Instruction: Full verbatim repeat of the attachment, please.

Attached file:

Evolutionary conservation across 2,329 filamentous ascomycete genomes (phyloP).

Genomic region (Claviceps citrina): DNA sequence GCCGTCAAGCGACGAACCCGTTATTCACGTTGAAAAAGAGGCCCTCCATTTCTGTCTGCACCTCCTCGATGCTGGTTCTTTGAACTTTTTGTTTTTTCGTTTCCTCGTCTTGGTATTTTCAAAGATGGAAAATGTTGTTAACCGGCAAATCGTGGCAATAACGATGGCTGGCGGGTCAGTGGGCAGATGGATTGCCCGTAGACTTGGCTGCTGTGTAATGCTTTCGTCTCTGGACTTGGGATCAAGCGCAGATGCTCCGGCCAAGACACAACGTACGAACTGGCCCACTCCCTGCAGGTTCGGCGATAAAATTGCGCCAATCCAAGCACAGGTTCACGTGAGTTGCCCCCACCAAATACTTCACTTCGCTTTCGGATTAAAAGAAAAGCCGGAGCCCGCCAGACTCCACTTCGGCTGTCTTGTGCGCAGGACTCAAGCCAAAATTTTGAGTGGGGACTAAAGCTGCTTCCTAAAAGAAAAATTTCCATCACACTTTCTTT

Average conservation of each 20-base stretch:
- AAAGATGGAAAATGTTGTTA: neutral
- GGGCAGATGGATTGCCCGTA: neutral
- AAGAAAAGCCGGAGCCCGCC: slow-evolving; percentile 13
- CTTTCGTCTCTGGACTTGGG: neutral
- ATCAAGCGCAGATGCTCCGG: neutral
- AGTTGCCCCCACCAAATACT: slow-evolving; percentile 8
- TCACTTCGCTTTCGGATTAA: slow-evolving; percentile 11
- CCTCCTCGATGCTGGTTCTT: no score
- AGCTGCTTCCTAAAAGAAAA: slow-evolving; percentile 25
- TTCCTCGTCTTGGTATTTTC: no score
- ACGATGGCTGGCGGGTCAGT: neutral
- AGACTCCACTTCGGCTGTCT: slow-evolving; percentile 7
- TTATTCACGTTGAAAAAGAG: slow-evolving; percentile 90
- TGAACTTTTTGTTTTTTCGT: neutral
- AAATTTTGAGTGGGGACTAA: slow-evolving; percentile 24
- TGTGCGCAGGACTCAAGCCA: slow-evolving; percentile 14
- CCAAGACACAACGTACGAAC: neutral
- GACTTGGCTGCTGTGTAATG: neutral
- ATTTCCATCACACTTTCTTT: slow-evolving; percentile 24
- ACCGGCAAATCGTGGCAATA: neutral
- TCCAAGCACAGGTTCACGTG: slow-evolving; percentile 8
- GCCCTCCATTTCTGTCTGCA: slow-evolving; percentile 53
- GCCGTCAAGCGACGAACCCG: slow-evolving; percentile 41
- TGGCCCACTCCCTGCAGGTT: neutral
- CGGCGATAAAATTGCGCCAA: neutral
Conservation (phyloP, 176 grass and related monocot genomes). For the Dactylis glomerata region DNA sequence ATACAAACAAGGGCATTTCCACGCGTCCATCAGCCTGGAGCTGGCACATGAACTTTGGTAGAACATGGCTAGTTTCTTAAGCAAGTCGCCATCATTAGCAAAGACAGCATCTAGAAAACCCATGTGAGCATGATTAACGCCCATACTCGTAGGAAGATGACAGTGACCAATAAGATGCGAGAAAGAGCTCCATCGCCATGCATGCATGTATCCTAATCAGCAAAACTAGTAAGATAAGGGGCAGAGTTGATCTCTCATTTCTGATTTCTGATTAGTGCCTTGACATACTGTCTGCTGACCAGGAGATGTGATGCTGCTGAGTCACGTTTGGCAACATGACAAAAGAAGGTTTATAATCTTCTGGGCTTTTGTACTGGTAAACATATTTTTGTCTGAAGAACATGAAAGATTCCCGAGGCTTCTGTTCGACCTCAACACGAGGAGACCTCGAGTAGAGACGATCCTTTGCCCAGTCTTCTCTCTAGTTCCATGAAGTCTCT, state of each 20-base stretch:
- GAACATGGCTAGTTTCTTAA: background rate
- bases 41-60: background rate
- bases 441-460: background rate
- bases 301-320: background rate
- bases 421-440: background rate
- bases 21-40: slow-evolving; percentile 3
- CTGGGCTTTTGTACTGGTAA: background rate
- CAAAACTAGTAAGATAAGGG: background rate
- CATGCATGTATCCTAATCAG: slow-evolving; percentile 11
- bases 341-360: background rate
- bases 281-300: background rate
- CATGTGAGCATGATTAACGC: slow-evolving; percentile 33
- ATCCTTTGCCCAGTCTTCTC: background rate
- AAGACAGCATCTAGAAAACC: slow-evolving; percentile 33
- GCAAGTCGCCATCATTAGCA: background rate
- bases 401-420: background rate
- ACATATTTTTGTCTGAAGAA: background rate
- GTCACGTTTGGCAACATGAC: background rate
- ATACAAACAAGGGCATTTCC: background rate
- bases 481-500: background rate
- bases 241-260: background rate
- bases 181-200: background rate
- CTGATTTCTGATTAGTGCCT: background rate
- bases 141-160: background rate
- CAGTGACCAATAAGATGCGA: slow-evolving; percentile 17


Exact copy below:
Evolutionary conservation across 2,329 filamentous ascomycete genomes (phyloP).

Genomic region (Claviceps citrina): DNA sequence GCCGTCAAGCGACGAACCCGTTATTCACGTTGAAAAAGAGGCCCTCCATTTCTGTCTGCACCTCCTCGATGCTGGTTCTTTGAACTTTTTGTTTTTTCGTTTCCTCGTCTTGGTATTTTCAAAGATGGAAAATGTTGTTAACCGGCAAATCGTGGCAATAACGATGGCTGGCGGGTCAGTGGGCAGATGGATTGCCCGTAGACTTGGCTGCTGTGTAATGCTTTCGTCTCTGGACTTGGGATCAAGCGCAGATGCTCCGGCCAAGACACAACGTACGAACTGGCCCACTCCCTGCAGGTTCGGCGATAAAATTGCGCCAATCCAAGCACAGGTTCACGTGAGTTGCCCCCACCAAATACTTCACTTCGCTTTCGGATTAAAAGAAAAGCCGGAGCCCGCCAGACTCCACTTCGGCTGTCTTGTGCGCAGGACTCAAGCCAAAATTTTGAGTGGGGACTAAAGCTGCTTCCTAAAAGAAAAATTTCCATCACACTTTCTTT

Average conservation of each 20-base stretch:
- AAAGATGGAAAATGTTGTTA: neutral
- GGGCAGATGGATTGCCCGTA: neutral
- AAGAAAAGCCGGAGCCCGCC: slow-evolving; percentile 13
- CTTTCGTCTCTGGACTTGGG: neutral
- ATCAAGCGCAGATGCTCCGG: neutral
- AGTTGCCCCCACCAAATACT: slow-evolving; percentile 8
- TCACTTCGCTTTCGGATTAA: slow-evolving; percentile 11
- CCTCCTCGATGCTGGTTCTT: no score
- AGCTGCTTCCTAAAAGAAAA: slow-evolving; percentile 25
- TTCCTCGTCTTGGTATTTTC: no score
- ACGATGGCTGGCGGGTCAGT: neutral
- AGACTCCACTTCGGCTGTCT: slow-evolving; percentile 7
- TTATTCACGTTGAAAAAGAG: slow-evolving; percentile 90
- TGAACTTTTTGTTTTTTCGT: neutral
- AAATTTTGAGTGGGGACTAA: slow-evolving; percentile 24
- TGTGCGCAGGACTCAAGCCA: slow-evolving; percentile 14
- CCAAGACACAACGTACGAAC: neutral
- GACTTGGCTGCTGTGTAATG: neutral
- ATTTCCATCACACTTTCTTT: slow-evolving; percentile 24
- ACCGGCAAATCGTGGCAATA: neutral
- TCCAAGCACAGGTTCACGTG: slow-evolving; percentile 8
- GCCCTCCATTTCTGTCTGCA: slow-evolving; percentile 53
- GCCGTCAAGCGACGAACCCG: slow-evolving; percentile 41
- TGGCCCACTCCCTGCAGGTT: neutral
- CGGCGATAAAATTGCGCCAA: neutral
Conservation (phyloP, 176 grass and related monocot genomes). For the Dactylis glomerata region DNA sequence ATACAAACAAGGGCATTTCCACGCGTCCATCAGCCTGGAGCTGGCACATGAACTTTGGTAGAACATGGCTAGTTTCTTAAGCAAGTCGCCATCATTAGCAAAGACAGCATCTAGAAAACCCATGTGAGCATGATTAACGCCCATACTCGTAGGAAGATGACAGTGACCAATAAGATGCGAGAAAGAGCTCCATCGCCATGCATGCATGTATCCTAATCAGCAAAACTAGTAAGATAAGGGGCAGAGTTGATCTCTCATTTCTGATTTCTGATTAGTGCCTTGACATACTGTCTGCTGACCAGGAGATGTGATGCTGCTGAGTCACGTTTGGCAACATGACAAAAGAAGGTTTATAATCTTCTGGGCTTTTGTACTGGTAAACATATTTTTGTCTGAAGAACATGAAAGATTCCCGAGGCTTCTGTTCGACCTCAACACGAGGAGACCTCGAGTAGAGACGATCCTTTGCCCAGTCTTCTCTCTAGTTCCATGAAGTCTCT, state of each 20-base stretch:
- GAACATGGCTAGTTTCTTAA: background rate
- bases 41-60: background rate
- bases 441-460: background rate
- bases 301-320: background rate
- bases 421-440: background rate
- bases 21-40: slow-evolving; percentile 3
- CTGGGCTTTTGTACTGGTAA: background rate
- CAAAACTAGTAAGATAAGGG: background rate
- CATGCATGTATCCTAATCAG: slow-evolving; percentile 11
- bases 341-360: background rate
- bases 281-300: background rate
- CATGTGAGCATGATTAACGC: slow-evolving; percentile 33
- ATCCTTTGCCCAGTCTTCTC: background rate
- AAGACAGCATCTAGAAAACC: slow-evolving; percentile 33
- GCAAGTCGCCATCATTAGCA: background rate
- bases 401-420: background rate
- ACATATTTTTGTCTGAAGAA: background rate
- GTCACGTTTGGCAACATGAC: background rate
- ATACAAACAAGGGCATTTCC: background rate
- bases 481-500: background rate
- bases 241-260: background rate
- bases 181-200: background rate
- CTGATTTCTGATTAGTGCCT: background rate
- bases 141-160: background rate
- CAGTGACCAATAAGATGCGA: slow-evolving; percentile 17